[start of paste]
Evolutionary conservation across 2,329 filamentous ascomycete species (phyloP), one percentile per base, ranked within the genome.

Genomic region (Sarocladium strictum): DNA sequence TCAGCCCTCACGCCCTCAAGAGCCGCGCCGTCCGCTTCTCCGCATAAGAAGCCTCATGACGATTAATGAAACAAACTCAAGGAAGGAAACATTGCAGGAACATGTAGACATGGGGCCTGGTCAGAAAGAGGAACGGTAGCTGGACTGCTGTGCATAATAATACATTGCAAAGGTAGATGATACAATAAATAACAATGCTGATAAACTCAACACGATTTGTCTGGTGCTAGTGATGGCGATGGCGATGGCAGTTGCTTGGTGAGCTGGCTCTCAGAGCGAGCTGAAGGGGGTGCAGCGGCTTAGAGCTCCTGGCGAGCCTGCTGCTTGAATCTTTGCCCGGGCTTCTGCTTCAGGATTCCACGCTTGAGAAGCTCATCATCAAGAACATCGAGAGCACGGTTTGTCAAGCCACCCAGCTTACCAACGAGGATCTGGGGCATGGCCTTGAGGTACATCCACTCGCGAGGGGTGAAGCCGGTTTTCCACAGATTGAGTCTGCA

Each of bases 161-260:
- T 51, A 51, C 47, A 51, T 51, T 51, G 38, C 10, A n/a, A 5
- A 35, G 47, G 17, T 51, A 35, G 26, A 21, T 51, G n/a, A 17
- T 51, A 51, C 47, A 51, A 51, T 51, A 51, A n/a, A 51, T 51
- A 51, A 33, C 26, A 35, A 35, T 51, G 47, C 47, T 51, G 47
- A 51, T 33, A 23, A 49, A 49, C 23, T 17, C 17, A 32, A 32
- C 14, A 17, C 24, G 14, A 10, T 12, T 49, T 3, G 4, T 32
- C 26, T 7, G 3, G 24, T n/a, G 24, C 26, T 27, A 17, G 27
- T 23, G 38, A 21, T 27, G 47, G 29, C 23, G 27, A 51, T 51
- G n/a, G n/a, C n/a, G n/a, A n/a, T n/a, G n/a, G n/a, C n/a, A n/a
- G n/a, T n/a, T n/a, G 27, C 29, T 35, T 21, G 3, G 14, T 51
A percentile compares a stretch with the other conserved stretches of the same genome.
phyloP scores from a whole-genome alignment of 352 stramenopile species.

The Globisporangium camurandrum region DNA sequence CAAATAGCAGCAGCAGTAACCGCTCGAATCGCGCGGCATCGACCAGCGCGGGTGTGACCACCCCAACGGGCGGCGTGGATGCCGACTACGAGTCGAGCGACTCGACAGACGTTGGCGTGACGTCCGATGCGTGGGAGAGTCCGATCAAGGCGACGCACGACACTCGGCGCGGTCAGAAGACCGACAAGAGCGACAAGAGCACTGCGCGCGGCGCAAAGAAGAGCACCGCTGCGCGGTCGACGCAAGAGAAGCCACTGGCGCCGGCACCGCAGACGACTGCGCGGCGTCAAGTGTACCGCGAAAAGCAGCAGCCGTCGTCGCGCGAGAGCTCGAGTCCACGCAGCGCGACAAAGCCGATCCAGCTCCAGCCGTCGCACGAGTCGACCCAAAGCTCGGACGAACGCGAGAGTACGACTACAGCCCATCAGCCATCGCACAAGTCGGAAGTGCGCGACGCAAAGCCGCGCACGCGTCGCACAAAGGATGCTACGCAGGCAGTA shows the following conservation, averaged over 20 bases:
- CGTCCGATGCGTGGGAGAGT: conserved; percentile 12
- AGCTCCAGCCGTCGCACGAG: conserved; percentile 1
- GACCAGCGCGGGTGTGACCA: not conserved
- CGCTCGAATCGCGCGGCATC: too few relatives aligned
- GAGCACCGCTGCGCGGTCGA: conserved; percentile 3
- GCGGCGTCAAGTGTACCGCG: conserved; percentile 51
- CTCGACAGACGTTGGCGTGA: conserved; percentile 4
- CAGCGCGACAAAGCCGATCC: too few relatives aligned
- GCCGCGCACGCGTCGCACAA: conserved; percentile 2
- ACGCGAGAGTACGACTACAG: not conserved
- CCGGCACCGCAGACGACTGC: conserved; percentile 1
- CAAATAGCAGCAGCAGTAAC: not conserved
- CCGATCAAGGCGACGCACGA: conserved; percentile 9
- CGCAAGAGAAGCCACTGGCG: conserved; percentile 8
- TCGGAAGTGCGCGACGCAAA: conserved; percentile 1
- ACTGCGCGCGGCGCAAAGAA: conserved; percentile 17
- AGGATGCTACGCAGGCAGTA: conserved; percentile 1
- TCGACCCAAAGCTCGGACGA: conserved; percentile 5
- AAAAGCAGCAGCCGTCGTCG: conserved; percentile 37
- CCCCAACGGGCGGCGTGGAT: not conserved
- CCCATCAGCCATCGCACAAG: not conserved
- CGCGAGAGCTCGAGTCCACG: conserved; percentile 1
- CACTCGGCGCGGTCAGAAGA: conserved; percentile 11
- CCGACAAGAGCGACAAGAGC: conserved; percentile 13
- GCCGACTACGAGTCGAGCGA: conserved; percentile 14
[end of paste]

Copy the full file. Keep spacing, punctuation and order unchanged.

Evolutionary conservation across 2,329 filamentous ascomycete species (phyloP), one percentile per base, ranked within the genome.

Genomic region (Sarocladium strictum): DNA sequence TCAGCCCTCACGCCCTCAAGAGCCGCGCCGTCCGCTTCTCCGCATAAGAAGCCTCATGACGATTAATGAAACAAACTCAAGGAAGGAAACATTGCAGGAACATGTAGACATGGGGCCTGGTCAGAAAGAGGAACGGTAGCTGGACTGCTGTGCATAATAATACATTGCAAAGGTAGATGATACAATAAATAACAATGCTGATAAACTCAACACGATTTGTCTGGTGCTAGTGATGGCGATGGCGATGGCAGTTGCTTGGTGAGCTGGCTCTCAGAGCGAGCTGAAGGGGGTGCAGCGGCTTAGAGCTCCTGGCGAGCCTGCTGCTTGAATCTTTGCCCGGGCTTCTGCTTCAGGATTCCACGCTTGAGAAGCTCATCATCAAGAACATCGAGAGCACGGTTTGTCAAGCCACCCAGCTTACCAACGAGGATCTGGGGCATGGCCTTGAGGTACATCCACTCGCGAGGGGTGAAGCCGGTTTTCCACAGATTGAGTCTGCA

Each of bases 161-260:
- T 51, A 51, C 47, A 51, T 51, T 51, G 38, C 10, A n/a, A 5
- A 35, G 47, G 17, T 51, A 35, G 26, A 21, T 51, G n/a, A 17
- T 51, A 51, C 47, A 51, A 51, T 51, A 51, A n/a, A 51, T 51
- A 51, A 33, C 26, A 35, A 35, T 51, G 47, C 47, T 51, G 47
- A 51, T 33, A 23, A 49, A 49, C 23, T 17, C 17, A 32, A 32
- C 14, A 17, C 24, G 14, A 10, T 12, T 49, T 3, G 4, T 32
- C 26, T 7, G 3, G 24, T n/a, G 24, C 26, T 27, A 17, G 27
- T 23, G 38, A 21, T 27, G 47, G 29, C 23, G 27, A 51, T 51
- G n/a, G n/a, C n/a, G n/a, A n/a, T n/a, G n/a, G n/a, C n/a, A n/a
- G n/a, T n/a, T n/a, G 27, C 29, T 35, T 21, G 3, G 14, T 51
A percentile compares a stretch with the other conserved stretches of the same genome.
phyloP scores from a whole-genome alignment of 352 stramenopile species.

The Globisporangium camurandrum region DNA sequence CAAATAGCAGCAGCAGTAACCGCTCGAATCGCGCGGCATCGACCAGCGCGGGTGTGACCACCCCAACGGGCGGCGTGGATGCCGACTACGAGTCGAGCGACTCGACAGACGTTGGCGTGACGTCCGATGCGTGGGAGAGTCCGATCAAGGCGACGCACGACACTCGGCGCGGTCAGAAGACCGACAAGAGCGACAAGAGCACTGCGCGCGGCGCAAAGAAGAGCACCGCTGCGCGGTCGACGCAAGAGAAGCCACTGGCGCCGGCACCGCAGACGACTGCGCGGCGTCAAGTGTACCGCGAAAAGCAGCAGCCGTCGTCGCGCGAGAGCTCGAGTCCACGCAGCGCGACAAAGCCGATCCAGCTCCAGCCGTCGCACGAGTCGACCCAAAGCTCGGACGAACGCGAGAGTACGACTACAGCCCATCAGCCATCGCACAAGTCGGAAGTGCGCGACGCAAAGCCGCGCACGCGTCGCACAAAGGATGCTACGCAGGCAGTA shows the following conservation, averaged over 20 bases:
- CGTCCGATGCGTGGGAGAGT: conserved; percentile 12
- AGCTCCAGCCGTCGCACGAG: conserved; percentile 1
- GACCAGCGCGGGTGTGACCA: not conserved
- CGCTCGAATCGCGCGGCATC: too few relatives aligned
- GAGCACCGCTGCGCGGTCGA: conserved; percentile 3
- GCGGCGTCAAGTGTACCGCG: conserved; percentile 51
- CTCGACAGACGTTGGCGTGA: conserved; percentile 4
- CAGCGCGACAAAGCCGATCC: too few relatives aligned
- GCCGCGCACGCGTCGCACAA: conserved; percentile 2
- ACGCGAGAGTACGACTACAG: not conserved
- CCGGCACCGCAGACGACTGC: conserved; percentile 1
- CAAATAGCAGCAGCAGTAAC: not conserved
- CCGATCAAGGCGACGCACGA: conserved; percentile 9
- CGCAAGAGAAGCCACTGGCG: conserved; percentile 8
- TCGGAAGTGCGCGACGCAAA: conserved; percentile 1
- ACTGCGCGCGGCGCAAAGAA: conserved; percentile 17
- AGGATGCTACGCAGGCAGTA: conserved; percentile 1
- TCGACCCAAAGCTCGGACGA: conserved; percentile 5
- AAAAGCAGCAGCCGTCGTCG: conserved; percentile 37
- CCCCAACGGGCGGCGTGGAT: not conserved
- CCCATCAGCCATCGCACAAG: not conserved
- CGCGAGAGCTCGAGTCCACG: conserved; percentile 1
- CACTCGGCGCGGTCAGAAGA: conserved; percentile 11
- CCGACAAGAGCGACAAGAGC: conserved; percentile 13
- GCCGACTACGAGTCGAGCGA: conserved; percentile 14